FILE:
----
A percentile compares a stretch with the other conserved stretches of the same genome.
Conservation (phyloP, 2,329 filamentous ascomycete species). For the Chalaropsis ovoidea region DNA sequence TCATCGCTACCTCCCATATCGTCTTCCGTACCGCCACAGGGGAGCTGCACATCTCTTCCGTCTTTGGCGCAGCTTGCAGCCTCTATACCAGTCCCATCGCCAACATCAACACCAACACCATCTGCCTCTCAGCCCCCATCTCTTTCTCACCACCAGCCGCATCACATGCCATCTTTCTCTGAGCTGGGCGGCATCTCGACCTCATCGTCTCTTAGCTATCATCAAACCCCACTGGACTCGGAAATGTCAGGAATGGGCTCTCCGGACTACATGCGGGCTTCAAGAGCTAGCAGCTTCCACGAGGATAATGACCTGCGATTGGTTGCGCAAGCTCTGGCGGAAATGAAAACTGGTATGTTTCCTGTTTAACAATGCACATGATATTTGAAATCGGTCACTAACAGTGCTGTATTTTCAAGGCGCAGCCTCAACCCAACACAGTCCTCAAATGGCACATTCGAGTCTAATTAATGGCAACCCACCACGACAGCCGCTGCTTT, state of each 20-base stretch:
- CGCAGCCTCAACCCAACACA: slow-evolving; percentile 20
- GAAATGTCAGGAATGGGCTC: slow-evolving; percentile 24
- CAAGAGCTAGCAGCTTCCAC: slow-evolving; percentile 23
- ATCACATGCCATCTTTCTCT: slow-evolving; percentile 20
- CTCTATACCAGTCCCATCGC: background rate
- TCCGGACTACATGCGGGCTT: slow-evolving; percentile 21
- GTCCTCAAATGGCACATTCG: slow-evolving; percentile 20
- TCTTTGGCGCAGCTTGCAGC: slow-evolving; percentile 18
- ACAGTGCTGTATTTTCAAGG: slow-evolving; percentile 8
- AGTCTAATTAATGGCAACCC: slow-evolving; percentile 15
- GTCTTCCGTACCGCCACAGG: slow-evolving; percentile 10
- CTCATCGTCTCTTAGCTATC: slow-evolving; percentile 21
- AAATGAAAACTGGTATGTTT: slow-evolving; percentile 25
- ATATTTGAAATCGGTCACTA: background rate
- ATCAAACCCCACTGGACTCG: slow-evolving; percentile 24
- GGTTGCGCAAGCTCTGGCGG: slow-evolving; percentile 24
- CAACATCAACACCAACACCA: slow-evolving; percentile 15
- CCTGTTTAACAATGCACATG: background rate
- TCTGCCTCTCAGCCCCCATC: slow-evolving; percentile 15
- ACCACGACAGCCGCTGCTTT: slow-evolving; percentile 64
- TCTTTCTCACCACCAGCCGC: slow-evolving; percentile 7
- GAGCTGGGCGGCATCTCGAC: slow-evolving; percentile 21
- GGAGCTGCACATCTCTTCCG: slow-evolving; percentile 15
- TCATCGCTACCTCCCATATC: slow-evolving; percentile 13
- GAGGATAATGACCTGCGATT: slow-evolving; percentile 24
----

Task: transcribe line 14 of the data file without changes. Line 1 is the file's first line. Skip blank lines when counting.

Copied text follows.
- CTCATCGTCTCTTAGCTATC: slow-evolving; percentile 21